Estimated reading time: 2 minute(s)
On this episode of the Bourbon Friday Show we had the opportunity to talk with Josh Schwartz and Nick Robison, co-founders of SalesMentour STL, about their plans to create a sales accelerator in St. Louis.
Priming Sales Skill Development in St. Louis
SalesMentour STL started a couple of years ago with one goal in mind: to build better sales talent in St. Louis.
“The city of St. Louis is primed and ready to have this explosive growth,” says Schwartz, “we believe that you have to have awesome sales teams and if you’re having an awesome sales team, you’re going to drive revenue and if you can drive revenue, you’re going to drive valuations. So if you can drive valuation, you’re going to get more funding and it’s going to drive economic growth.”
To achieve this, SalesMentour STL has been hosting sales skill focused events in the St. Louis area.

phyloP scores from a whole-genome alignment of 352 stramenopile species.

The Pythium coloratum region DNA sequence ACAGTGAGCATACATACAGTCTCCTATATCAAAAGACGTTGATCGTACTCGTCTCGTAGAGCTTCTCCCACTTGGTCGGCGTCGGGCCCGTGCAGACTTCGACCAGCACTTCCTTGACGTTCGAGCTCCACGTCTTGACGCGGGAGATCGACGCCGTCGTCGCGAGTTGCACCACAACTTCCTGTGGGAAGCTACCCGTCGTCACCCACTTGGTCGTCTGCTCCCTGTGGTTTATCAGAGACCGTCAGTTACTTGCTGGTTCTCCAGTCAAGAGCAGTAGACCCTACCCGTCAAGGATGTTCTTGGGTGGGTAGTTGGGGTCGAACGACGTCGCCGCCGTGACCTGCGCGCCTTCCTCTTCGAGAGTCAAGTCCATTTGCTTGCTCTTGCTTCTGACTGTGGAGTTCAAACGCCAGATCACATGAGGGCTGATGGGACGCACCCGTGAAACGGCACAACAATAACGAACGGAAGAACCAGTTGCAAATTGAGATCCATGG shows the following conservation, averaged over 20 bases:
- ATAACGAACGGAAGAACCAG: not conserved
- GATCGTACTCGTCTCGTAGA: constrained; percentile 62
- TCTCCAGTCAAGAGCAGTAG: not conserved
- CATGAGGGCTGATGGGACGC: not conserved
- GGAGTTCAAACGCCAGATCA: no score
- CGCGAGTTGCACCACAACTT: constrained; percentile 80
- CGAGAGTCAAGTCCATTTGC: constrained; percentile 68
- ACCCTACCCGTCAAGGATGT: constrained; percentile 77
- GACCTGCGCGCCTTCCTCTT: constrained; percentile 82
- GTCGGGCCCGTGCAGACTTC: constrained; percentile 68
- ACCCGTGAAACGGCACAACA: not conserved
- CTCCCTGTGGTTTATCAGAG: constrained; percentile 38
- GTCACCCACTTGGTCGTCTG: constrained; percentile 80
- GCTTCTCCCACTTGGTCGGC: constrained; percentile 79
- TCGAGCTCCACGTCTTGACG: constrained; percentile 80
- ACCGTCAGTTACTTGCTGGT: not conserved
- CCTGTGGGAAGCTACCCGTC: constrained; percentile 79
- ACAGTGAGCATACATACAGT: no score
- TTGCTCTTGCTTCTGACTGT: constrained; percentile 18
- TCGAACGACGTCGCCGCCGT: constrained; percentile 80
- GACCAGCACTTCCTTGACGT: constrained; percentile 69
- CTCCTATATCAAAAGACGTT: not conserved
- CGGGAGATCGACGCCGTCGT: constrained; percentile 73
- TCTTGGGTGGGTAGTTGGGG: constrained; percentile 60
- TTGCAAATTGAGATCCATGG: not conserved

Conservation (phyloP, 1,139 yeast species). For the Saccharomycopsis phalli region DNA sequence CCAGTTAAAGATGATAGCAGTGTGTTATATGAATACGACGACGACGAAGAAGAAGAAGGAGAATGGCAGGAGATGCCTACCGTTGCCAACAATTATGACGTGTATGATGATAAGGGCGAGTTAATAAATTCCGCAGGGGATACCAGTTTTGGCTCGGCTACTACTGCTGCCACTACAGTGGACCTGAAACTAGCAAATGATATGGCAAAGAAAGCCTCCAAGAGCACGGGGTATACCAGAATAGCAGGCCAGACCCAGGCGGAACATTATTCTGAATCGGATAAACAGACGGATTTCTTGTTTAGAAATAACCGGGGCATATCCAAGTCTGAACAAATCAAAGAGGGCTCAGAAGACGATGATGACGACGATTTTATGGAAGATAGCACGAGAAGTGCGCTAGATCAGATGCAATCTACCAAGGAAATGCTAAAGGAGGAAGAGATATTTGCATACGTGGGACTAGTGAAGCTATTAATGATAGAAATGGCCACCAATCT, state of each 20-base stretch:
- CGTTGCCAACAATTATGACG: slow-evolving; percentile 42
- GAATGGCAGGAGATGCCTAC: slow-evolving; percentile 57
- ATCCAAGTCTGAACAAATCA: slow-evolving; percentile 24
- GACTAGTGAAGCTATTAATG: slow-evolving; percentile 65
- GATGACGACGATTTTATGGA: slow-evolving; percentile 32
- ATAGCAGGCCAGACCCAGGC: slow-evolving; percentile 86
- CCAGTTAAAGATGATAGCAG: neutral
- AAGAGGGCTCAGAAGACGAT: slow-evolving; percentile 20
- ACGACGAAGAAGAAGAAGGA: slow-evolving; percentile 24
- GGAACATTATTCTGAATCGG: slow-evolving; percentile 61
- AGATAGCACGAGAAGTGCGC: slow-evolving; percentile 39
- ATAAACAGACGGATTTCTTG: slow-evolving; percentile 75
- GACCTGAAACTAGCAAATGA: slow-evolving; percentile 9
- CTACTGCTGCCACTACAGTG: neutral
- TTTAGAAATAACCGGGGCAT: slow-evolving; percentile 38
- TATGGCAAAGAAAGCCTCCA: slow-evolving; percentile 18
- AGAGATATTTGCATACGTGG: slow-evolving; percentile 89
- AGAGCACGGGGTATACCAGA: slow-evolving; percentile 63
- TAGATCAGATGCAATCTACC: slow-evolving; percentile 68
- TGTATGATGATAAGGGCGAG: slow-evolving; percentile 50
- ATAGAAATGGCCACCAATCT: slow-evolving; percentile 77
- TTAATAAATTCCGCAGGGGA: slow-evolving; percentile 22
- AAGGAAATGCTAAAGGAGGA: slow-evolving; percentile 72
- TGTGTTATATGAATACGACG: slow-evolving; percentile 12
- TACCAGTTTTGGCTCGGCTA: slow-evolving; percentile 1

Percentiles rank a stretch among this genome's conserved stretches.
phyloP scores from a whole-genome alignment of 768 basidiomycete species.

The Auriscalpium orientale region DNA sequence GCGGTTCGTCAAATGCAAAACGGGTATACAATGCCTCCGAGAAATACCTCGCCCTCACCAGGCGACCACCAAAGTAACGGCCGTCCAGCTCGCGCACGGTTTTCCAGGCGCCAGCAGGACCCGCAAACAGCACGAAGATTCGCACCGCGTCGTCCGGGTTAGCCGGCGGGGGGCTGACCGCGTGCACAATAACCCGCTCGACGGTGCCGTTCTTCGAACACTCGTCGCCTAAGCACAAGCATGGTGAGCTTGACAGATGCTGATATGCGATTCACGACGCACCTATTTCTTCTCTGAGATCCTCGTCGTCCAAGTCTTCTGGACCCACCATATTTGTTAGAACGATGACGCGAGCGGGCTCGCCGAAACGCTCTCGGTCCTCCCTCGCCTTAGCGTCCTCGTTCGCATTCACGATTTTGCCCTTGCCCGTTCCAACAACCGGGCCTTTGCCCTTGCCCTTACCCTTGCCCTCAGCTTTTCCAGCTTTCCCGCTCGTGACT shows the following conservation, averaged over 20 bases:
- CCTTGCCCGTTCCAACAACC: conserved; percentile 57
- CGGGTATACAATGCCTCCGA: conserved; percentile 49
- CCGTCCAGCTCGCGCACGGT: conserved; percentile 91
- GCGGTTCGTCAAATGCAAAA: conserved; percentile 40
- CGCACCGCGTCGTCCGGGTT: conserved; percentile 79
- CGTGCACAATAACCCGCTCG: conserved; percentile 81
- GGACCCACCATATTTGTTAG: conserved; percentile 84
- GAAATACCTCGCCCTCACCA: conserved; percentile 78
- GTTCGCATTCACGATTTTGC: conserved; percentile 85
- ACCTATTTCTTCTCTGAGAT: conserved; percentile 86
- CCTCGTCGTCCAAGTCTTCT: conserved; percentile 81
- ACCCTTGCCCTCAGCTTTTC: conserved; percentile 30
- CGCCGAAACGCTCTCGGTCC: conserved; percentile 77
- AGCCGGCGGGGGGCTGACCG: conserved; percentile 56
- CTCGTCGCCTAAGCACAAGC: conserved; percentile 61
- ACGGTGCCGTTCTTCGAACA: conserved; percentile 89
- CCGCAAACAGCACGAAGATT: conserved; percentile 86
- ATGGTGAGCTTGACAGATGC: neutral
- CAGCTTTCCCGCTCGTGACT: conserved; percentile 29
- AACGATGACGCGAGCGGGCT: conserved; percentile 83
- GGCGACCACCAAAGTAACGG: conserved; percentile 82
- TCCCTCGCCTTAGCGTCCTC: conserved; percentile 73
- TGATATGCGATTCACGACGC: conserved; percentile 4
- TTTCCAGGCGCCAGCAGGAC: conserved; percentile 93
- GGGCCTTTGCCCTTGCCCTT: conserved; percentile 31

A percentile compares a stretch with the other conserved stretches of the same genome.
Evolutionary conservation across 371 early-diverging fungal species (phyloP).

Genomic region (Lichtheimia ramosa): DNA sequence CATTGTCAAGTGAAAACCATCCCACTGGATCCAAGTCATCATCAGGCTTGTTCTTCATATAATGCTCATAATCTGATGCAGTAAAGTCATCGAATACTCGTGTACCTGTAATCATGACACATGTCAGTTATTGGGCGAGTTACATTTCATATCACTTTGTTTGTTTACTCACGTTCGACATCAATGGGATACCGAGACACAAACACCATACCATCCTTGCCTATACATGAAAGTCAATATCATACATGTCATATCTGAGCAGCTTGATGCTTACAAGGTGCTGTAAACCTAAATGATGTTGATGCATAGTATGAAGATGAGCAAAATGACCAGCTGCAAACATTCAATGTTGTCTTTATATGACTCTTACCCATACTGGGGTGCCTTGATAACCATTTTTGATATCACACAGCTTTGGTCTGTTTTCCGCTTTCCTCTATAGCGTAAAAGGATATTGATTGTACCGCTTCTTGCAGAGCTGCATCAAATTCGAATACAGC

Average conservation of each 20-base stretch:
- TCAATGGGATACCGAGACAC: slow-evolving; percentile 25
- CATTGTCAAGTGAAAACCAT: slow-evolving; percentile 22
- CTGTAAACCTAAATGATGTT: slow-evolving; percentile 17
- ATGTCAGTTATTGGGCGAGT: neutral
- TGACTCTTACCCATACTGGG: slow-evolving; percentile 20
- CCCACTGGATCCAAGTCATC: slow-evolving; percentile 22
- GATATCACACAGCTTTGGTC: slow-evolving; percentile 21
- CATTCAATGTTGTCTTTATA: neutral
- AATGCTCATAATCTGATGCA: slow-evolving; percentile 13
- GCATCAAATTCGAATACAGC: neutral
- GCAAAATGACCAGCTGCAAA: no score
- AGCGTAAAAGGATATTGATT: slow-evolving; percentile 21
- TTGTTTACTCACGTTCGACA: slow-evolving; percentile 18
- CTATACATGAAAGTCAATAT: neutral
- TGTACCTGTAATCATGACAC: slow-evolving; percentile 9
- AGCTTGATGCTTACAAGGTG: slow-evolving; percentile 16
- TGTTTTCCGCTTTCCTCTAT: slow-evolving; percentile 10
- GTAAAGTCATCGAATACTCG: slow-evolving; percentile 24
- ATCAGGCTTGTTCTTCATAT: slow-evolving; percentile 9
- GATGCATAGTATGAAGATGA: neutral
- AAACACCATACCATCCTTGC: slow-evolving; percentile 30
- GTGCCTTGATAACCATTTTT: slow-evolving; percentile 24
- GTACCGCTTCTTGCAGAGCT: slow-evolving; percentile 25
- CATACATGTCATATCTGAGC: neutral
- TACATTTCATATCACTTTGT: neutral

Their most recent event ‘Scaling Up Your Sales Team’, was their first event of 2019. The event provided great networking opportunities and actionable insights on sales enablement, coaching, tools and tactics to get your sales skills and team to the next level here in St. Louis.
Beyond hosting events SalesMentour STL has been collaborating with EQ to put together business development and sales training articles. They’re also gearing up to present a full-day of programming at the EQ Leadership Labs at MDMC 2019 this April 15th and hope to also roll out a program for providing workshops in sales placement later this year.
As always, the Bourbon Friday team does their best to choose a fitting drink for the occasion. The bottle this week was Old Forester.
Old Forester made a name for itself in 1870, through the ingenuity of George Garvin Brown, who worked as a pharmaceutical salesman at the time. Adapting his sales skills to a new market, Brown, started looking for ways to differentiate his product from all the other bourbons on the market.
The solution? He decided to sell his bourbon in sealed glass bottles. An innovation that has lasted ever since; having been applied to most all bourbons sold today.